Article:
Rickards v Lothian [1913] AC 263

Natural versus non-natural use of land, domestic water supply, malicious act of third party


The claimant rented premises on the second floor of a building which was used for commercial purposes and ran a business from the premises he was renting. The defendant was the owner of that building. He leased the building in parts to various business tenants. The case arose because someone had maliciously blocked all the sinks in the toilets on the fourth floor of the defendant’s building. The same person had then turned on all the taps, clearly with the intention of causing a flood and therefore causing damage. Eventually the flooding on the fourth floor travelled down to the second floor and damaged the property of the claimant. The claimant then started the case, basing himself on the rule in Rylands v Fletcher arguing that he had suffered damage as a result of the escape of the water from the defendant’s premises.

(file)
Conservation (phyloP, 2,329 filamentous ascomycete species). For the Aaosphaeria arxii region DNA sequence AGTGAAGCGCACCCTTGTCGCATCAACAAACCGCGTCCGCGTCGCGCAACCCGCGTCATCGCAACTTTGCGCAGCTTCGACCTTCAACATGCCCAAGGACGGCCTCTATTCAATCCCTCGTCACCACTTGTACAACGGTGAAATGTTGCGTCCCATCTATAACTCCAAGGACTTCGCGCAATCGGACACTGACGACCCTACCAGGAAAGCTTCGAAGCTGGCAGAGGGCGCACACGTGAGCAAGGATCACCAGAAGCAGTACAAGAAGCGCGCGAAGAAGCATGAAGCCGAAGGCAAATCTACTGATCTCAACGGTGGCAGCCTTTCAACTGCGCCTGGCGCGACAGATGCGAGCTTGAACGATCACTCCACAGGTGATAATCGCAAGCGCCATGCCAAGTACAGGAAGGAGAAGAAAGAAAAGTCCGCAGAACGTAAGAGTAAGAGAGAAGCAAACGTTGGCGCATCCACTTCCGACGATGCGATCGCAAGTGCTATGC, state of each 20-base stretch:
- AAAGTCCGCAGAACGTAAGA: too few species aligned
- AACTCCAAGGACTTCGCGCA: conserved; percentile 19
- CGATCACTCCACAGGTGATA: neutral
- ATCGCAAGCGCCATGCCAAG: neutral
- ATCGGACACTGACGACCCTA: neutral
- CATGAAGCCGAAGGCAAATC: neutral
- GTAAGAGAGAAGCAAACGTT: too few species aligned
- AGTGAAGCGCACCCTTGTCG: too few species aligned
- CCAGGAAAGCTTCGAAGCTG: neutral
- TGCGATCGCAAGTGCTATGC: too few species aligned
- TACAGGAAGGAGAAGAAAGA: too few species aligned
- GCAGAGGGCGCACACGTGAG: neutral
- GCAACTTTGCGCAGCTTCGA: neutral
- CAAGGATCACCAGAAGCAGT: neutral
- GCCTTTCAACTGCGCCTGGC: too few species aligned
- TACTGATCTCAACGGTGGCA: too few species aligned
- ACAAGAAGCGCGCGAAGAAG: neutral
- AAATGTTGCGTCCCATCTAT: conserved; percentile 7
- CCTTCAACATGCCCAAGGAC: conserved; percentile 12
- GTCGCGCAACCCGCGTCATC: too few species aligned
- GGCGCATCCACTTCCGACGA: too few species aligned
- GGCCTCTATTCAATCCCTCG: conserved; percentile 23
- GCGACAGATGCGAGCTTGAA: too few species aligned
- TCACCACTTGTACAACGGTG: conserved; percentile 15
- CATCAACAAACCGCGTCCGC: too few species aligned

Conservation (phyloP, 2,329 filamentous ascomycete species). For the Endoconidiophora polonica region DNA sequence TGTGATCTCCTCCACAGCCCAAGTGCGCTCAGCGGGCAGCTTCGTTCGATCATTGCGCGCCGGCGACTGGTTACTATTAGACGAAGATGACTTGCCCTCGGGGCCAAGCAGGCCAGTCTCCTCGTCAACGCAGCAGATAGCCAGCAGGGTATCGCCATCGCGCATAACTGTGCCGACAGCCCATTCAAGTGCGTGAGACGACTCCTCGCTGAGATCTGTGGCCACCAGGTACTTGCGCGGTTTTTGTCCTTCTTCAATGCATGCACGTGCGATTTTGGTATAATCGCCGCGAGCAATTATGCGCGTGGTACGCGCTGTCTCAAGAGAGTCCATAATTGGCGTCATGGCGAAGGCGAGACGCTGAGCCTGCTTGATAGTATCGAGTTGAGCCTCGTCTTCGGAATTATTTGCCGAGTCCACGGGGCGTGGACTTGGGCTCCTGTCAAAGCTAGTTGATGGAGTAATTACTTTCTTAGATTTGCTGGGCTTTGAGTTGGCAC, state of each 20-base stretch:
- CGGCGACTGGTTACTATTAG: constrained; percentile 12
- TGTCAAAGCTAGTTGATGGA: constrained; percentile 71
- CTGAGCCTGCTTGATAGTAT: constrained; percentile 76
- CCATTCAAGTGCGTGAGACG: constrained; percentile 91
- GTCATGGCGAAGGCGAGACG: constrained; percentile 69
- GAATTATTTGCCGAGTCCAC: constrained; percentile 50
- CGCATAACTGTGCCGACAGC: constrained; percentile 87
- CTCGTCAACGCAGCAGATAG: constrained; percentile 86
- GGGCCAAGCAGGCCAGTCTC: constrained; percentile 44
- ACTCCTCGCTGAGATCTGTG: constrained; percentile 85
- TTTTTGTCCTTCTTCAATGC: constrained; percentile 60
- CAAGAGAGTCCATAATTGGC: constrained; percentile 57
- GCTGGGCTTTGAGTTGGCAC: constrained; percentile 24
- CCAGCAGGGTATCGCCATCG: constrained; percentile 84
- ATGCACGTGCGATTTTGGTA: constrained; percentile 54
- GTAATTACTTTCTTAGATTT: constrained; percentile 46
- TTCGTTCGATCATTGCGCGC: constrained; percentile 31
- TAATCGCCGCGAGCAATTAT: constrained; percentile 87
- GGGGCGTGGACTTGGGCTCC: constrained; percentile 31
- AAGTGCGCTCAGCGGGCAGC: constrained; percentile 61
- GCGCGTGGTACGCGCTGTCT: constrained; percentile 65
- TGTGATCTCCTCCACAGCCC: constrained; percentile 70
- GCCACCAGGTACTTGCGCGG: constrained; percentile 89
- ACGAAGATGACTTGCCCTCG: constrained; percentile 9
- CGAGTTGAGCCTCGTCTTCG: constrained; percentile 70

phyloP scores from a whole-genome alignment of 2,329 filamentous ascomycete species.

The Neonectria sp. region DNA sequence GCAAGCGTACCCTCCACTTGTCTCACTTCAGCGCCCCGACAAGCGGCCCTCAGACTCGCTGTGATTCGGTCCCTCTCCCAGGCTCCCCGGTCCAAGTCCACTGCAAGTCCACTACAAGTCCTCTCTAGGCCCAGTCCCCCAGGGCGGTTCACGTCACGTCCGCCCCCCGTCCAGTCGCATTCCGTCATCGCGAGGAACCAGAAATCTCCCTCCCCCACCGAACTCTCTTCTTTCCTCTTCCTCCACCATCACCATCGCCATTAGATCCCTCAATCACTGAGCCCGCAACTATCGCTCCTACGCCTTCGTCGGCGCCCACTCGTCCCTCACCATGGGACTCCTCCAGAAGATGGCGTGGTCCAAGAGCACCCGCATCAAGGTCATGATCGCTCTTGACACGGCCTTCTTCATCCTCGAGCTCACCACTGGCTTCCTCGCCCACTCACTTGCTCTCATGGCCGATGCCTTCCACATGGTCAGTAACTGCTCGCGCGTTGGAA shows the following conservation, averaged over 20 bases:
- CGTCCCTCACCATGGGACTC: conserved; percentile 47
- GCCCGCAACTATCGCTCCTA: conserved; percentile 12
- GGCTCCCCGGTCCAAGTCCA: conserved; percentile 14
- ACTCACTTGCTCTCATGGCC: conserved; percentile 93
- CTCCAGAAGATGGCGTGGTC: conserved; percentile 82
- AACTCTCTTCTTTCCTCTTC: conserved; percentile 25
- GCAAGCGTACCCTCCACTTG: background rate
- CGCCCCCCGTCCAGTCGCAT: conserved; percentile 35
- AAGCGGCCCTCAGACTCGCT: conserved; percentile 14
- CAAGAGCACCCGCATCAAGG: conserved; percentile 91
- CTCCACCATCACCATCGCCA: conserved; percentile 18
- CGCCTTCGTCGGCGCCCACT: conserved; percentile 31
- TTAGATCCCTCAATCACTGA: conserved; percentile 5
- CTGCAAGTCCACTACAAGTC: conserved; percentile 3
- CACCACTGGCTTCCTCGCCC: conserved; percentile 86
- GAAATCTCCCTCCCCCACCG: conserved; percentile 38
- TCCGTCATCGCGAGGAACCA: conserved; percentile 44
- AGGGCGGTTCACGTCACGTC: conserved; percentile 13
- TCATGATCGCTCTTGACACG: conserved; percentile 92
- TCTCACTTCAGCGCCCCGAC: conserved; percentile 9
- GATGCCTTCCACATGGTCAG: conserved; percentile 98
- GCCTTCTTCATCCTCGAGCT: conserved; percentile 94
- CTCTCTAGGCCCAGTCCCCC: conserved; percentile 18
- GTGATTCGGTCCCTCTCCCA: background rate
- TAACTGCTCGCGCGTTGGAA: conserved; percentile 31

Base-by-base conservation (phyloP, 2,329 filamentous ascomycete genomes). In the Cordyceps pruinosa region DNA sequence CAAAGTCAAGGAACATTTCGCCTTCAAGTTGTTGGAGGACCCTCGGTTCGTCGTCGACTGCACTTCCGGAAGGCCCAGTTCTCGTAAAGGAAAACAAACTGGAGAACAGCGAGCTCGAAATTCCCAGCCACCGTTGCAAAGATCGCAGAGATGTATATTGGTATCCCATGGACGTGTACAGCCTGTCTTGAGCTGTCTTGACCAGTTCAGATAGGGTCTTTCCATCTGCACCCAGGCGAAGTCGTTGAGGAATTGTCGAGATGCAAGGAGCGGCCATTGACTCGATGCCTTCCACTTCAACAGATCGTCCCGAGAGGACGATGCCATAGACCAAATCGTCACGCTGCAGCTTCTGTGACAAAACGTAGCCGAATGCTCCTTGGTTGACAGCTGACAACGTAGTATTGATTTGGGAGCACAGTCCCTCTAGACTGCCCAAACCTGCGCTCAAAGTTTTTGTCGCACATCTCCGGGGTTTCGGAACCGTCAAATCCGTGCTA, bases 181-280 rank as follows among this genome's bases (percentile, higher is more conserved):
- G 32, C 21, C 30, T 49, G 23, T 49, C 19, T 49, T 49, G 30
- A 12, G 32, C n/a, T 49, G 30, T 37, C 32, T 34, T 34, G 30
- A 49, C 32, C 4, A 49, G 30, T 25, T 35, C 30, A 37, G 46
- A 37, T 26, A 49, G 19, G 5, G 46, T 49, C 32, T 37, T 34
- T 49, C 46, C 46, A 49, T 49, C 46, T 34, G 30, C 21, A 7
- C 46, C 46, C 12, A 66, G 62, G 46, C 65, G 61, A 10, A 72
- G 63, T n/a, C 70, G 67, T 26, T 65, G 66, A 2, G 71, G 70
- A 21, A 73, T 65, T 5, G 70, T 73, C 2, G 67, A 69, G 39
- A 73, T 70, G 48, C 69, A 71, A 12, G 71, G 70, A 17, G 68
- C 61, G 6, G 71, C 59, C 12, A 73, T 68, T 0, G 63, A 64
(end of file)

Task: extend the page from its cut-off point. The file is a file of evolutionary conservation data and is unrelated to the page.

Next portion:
The issue in this case was whether a finding of non-natural use of land and Rylands v Fletcher liability could be found where an escape (which otherwise might constitute such liability) was caused by the malicious actions of a third party, rather than of the Defendants. Also at issue was whether water in this context could be seen as something not naturally on the land which had been brought to it by the Defendant.


The court held the Defendant to not be liable. First, water supplied to a building is a natural use of the land. The rule of Rylands v Fletcher requires a special use of the land. Second, Rylands v Fletcher liability will not be found where the damage was caused by a wrongful and malicious act of a third party.